MARTIN: I mean, we know that the industry writ large – the airline industry – has just been ransacked by the pandemic. Airline CEOs told Congress last month that they’re having trouble hiring enough employees. The flight attendants union says employees aren’t as eager to take on overtime. United and Spirit Airlines just decided to offer more pay to onboard staff. Is that kind of incentive going to help?

SLOTNICK: It definitely helps. It just may not be enough in the short term. A lot of people are – I mean, they’re tired. It’s the same as any other labor market – people who’ve been working under these conditions, which are difficult at best, for the last two years. And I think it’s just, you know, a lot of burnout, just like we’re seeing in other sectors.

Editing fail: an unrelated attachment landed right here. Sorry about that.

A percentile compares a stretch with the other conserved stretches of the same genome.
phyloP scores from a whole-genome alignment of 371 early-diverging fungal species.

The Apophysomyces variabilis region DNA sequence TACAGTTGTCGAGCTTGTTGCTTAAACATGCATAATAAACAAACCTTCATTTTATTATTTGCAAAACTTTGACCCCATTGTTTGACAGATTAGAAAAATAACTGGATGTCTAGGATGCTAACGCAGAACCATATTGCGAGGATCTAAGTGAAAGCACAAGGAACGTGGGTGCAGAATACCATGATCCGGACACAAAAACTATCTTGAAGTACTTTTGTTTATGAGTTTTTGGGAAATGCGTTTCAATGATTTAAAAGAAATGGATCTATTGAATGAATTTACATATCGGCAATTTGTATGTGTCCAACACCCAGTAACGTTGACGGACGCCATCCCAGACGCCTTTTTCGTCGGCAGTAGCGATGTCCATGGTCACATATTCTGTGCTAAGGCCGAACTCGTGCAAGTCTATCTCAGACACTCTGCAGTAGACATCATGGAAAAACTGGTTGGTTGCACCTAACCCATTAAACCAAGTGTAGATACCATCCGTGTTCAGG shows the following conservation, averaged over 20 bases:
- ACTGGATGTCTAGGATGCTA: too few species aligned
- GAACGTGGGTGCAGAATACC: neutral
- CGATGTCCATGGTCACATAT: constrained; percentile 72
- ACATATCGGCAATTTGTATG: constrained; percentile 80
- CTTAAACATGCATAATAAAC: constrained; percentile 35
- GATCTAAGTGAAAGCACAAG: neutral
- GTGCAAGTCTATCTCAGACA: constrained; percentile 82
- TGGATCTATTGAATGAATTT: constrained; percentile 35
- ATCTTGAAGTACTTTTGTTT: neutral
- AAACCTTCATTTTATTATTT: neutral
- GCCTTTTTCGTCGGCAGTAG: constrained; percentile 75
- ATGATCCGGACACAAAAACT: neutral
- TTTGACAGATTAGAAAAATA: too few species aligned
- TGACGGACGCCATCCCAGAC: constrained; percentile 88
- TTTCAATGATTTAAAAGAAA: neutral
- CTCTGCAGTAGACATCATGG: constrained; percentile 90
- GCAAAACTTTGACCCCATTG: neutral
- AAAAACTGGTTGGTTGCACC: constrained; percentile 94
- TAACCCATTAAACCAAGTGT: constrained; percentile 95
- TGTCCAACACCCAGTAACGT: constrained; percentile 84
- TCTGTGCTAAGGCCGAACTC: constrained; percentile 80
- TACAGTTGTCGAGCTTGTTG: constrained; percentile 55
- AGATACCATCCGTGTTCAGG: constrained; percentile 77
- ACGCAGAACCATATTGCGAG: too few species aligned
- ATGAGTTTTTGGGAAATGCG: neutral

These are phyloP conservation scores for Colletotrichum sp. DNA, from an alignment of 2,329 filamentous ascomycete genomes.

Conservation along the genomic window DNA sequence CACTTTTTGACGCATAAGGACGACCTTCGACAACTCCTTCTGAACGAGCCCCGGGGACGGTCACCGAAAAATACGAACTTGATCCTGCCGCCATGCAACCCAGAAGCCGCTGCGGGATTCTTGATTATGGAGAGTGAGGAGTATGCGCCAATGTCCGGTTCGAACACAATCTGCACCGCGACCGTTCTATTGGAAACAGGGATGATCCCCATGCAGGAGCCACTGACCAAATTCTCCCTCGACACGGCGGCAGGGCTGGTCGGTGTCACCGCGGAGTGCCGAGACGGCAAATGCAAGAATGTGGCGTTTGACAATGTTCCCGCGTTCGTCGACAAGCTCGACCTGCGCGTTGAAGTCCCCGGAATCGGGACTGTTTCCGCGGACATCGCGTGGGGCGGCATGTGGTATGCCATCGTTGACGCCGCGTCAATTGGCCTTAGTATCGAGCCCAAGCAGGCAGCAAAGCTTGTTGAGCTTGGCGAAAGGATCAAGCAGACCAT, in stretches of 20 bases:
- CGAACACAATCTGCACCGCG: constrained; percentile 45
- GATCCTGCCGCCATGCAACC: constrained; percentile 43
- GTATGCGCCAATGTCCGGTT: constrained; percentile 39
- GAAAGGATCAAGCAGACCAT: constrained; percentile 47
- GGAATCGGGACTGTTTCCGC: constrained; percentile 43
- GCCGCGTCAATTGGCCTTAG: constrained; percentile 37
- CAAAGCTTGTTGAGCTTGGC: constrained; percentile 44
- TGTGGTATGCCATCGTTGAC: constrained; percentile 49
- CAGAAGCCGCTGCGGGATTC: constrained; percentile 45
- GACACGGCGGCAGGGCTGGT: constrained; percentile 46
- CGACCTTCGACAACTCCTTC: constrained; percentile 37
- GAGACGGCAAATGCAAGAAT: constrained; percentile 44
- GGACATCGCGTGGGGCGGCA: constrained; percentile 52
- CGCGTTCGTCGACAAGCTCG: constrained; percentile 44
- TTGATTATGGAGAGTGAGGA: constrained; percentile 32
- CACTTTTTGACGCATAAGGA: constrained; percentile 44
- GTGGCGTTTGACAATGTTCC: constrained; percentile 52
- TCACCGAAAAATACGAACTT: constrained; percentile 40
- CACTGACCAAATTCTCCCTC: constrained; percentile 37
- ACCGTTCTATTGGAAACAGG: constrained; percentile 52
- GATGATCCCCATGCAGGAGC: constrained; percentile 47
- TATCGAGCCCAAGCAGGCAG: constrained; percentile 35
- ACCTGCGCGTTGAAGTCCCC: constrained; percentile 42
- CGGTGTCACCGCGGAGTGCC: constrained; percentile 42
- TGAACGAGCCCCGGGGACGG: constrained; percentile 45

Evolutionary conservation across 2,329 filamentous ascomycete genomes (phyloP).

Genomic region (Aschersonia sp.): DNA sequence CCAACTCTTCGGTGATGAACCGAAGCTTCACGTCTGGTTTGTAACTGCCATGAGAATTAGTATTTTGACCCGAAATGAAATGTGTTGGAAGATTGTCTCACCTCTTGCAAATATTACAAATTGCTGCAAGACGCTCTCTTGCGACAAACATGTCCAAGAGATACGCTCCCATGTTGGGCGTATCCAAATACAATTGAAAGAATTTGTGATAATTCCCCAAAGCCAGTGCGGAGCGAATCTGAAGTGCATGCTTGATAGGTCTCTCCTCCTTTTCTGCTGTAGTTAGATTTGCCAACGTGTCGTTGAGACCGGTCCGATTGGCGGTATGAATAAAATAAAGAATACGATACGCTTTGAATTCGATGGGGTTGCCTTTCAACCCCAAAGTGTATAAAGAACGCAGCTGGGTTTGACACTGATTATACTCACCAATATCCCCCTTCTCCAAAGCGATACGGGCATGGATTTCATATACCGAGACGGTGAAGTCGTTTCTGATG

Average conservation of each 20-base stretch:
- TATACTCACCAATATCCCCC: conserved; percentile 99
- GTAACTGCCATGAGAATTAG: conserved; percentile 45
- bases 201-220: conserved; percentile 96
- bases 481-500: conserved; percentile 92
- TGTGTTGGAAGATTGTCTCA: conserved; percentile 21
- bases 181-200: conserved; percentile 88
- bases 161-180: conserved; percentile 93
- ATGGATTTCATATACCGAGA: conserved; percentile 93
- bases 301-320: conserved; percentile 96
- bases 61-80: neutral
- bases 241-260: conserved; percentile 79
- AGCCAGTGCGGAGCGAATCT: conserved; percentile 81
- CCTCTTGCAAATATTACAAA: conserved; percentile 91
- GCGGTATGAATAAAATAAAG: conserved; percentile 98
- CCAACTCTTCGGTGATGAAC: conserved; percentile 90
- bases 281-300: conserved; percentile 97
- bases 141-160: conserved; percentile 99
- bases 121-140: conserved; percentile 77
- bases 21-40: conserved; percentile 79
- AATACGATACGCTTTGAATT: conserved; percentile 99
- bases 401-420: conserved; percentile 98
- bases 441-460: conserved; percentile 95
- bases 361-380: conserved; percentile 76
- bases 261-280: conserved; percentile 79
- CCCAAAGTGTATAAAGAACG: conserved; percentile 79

MARTIN: Senior aviation business reporter David Slotnick with The Points Guy.

Hey, David, we appreciate your time and context. Thanks.

SLOTNICK: Thanks so much for having me.

Copyright © 2022 NPR. All rights reserved. Visit our website terms of use and permissions pages at www.npr.org for further information.

NPR transcripts are created on a rush deadline by Verb8tm, Inc., an NPR contractor, and produced using a proprietary transcription process developed with NPR. This text may not be in its final form and may be updated or revised in the future. Accuracy and availability may vary. The authoritative record of NPR’s programming is the audio record.



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Travel Startups Say Omicron Disruptions Create Opportunities